Her stoic silence, a painful pounding in his ears. He never quite understood how someone so fragile could exude such strength. Life continued. Displaced even though she had a home. The subtle emptiness echoed in her voice whenever she spoke of the 60’s.
Stories of mud floors and lard on bread for breakfast, lunch and supper. Laughter. Children running in the streets while she cleaned and ironed for the more ‘affluent’ in the neighbourhood. A time when status meant nothing, when community was synonymous with family.
A poverty entrenched in a history that birthed a generation raised on hatred fuelled by inequality and oppression.
He witnessed the change. While the adults continued with their lives, the young grew up loathing the historical disadvantage, the stories of happy homes – an illusion that enabled survival for the displaced generation.
Never once did she speak a word of hate. Not once did she give any thought to the maybe’s or what if’s. No. She got on with life. Oblivious to the observations of her children. Silently their hatred found root in the absence of the woman they believe she could have been, and the life she may have given them . . . The children focused on a past which they never truly lived, they imagined the life they may have had . . .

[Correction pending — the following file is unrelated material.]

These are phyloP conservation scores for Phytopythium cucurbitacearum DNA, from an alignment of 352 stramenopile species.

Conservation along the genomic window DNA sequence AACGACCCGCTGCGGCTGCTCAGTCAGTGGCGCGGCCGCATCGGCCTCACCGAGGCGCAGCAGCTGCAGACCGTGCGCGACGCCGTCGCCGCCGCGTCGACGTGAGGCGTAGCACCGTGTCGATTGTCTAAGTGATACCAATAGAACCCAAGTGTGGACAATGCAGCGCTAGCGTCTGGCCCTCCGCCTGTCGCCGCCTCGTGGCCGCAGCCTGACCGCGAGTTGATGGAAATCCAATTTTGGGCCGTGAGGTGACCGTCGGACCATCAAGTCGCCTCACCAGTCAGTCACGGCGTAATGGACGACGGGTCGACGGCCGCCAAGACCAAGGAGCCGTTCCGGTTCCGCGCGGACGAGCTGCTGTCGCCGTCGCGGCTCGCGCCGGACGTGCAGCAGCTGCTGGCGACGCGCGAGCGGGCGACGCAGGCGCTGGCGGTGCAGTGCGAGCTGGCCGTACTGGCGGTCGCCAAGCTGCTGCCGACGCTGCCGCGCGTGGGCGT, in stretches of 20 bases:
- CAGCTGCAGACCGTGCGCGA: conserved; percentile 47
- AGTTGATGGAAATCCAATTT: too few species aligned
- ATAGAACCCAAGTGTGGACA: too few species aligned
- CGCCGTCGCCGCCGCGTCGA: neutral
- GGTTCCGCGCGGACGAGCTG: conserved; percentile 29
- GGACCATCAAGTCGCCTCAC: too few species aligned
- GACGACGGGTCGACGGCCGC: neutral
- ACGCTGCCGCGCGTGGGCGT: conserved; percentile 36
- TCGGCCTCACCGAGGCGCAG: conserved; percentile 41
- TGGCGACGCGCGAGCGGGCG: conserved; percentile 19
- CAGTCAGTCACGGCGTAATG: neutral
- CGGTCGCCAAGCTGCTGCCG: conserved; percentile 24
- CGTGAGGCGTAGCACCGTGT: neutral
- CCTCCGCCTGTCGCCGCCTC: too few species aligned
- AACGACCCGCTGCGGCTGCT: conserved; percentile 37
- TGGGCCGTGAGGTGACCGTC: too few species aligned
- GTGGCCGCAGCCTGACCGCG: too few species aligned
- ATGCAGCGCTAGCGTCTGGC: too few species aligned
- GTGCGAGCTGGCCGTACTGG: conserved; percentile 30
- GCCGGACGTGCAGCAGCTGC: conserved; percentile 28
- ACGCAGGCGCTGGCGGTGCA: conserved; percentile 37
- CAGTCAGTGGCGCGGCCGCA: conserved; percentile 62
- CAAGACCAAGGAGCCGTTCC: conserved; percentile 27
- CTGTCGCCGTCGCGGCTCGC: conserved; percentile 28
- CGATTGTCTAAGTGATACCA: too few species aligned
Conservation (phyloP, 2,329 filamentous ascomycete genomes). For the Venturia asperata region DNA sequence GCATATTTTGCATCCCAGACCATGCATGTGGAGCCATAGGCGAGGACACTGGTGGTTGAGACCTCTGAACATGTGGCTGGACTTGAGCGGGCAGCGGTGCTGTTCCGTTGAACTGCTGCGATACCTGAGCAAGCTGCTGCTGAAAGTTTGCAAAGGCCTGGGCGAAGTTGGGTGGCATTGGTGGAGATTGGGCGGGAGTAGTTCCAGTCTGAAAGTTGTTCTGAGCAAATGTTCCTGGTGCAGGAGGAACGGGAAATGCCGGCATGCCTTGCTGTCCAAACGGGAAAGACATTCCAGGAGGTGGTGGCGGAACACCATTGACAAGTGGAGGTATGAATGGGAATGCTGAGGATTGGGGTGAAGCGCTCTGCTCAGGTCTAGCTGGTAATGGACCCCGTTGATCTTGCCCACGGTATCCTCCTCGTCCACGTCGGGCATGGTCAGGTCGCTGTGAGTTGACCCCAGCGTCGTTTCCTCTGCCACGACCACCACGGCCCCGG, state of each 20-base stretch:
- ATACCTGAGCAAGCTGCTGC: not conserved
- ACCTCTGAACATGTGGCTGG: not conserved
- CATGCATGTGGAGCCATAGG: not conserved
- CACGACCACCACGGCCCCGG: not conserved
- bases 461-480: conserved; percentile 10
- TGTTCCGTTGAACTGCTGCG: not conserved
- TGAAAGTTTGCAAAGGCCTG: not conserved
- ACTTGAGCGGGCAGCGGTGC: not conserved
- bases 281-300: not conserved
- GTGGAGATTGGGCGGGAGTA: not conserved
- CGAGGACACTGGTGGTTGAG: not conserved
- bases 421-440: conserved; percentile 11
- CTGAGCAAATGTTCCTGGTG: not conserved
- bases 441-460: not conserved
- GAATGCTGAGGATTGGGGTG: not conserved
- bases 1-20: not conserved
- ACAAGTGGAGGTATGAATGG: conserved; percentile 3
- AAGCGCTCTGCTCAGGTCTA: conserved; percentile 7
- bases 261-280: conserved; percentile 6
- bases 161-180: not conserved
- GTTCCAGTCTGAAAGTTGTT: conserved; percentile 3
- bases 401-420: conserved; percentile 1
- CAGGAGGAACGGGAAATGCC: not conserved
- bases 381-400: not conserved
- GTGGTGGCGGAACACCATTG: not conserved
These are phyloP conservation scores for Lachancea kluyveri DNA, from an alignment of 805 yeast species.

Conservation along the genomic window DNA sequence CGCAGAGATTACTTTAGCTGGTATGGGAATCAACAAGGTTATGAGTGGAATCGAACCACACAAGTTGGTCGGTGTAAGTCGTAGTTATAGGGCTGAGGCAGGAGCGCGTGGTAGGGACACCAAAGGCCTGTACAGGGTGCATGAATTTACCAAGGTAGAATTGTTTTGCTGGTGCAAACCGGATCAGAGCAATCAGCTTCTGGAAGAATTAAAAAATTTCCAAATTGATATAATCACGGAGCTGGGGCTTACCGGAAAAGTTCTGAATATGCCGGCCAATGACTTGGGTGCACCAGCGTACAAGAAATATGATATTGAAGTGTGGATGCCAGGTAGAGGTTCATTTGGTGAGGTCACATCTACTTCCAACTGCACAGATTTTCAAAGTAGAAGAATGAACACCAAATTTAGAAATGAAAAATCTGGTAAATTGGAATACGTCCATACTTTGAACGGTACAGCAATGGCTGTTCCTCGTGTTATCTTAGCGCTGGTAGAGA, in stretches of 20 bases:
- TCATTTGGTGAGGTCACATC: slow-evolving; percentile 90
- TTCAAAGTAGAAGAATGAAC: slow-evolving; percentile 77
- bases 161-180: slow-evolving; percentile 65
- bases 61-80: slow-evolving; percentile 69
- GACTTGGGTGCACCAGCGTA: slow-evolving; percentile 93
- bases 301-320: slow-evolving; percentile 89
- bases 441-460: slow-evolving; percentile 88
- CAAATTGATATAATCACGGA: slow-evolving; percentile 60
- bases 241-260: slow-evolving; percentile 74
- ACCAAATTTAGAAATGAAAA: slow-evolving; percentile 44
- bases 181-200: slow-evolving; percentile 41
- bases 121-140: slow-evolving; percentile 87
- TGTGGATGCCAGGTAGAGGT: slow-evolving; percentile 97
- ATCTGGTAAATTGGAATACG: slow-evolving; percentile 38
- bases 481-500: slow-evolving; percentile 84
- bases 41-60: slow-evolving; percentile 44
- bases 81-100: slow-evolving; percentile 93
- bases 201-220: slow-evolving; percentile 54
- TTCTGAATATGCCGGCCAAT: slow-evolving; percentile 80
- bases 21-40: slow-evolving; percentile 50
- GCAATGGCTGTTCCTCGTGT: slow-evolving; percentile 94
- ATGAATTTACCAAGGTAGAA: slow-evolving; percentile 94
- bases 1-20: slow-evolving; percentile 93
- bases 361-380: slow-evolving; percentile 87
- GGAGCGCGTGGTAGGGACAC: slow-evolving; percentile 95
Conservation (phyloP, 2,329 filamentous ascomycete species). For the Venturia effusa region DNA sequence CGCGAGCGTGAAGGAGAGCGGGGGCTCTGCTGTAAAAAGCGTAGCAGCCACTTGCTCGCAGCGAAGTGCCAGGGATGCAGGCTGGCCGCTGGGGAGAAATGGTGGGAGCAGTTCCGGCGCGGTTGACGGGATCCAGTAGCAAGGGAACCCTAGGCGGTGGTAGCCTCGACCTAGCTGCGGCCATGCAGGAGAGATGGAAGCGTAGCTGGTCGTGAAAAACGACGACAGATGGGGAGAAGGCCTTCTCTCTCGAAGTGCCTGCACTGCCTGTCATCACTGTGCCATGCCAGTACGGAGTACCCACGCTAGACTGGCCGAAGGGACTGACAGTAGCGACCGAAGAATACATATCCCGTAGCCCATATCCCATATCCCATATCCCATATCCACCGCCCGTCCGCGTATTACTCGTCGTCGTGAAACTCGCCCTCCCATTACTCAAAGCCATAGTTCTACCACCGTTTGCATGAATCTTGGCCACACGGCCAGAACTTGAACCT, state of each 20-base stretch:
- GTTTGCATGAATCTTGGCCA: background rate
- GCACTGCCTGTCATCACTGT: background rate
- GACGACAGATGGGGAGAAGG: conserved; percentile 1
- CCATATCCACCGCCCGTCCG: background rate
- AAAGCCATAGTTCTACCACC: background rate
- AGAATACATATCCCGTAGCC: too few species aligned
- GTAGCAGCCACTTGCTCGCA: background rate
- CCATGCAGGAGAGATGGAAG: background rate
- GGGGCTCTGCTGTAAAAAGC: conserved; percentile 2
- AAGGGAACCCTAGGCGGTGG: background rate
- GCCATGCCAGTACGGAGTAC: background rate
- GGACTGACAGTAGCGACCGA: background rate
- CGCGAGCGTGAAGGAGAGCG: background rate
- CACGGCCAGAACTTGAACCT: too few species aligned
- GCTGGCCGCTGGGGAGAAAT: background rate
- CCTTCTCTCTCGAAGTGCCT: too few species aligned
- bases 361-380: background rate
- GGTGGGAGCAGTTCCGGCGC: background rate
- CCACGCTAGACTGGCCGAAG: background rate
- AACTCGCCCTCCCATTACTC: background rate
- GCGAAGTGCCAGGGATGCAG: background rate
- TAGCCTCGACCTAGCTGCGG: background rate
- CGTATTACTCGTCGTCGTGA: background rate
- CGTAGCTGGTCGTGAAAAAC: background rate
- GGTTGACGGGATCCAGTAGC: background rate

Now, remembering her silent dreams. Much wiser than when she was still alive – he now understood that his perceived experience of a history which he never lived, is what has kept him from moving forward in life. His grandmother was a wise woman. She recognised that dwelling on a painful past would not bring her any happiness and would not benefit her children. She knew that she had to start a new life, one void of the precious dreams she had for her family.
She recognised that her survival was dependent on her will to start over and dream new dreams. A single parent, 1967, she buried the woman she was when officials boarded her onto a truck with her two young children.
Displaced by race, she allowed her spirit the freedom to transcend the shackles of legislature that questioned her humanity.
This post was published as a Facebook prompt from Natalie Buttress, “Simplicity. It’s The Answer”.
3 thoughts on “Simplicity. It’s The Answer.”
Thank you 🙂
your gift is real friend xoxo brilliant!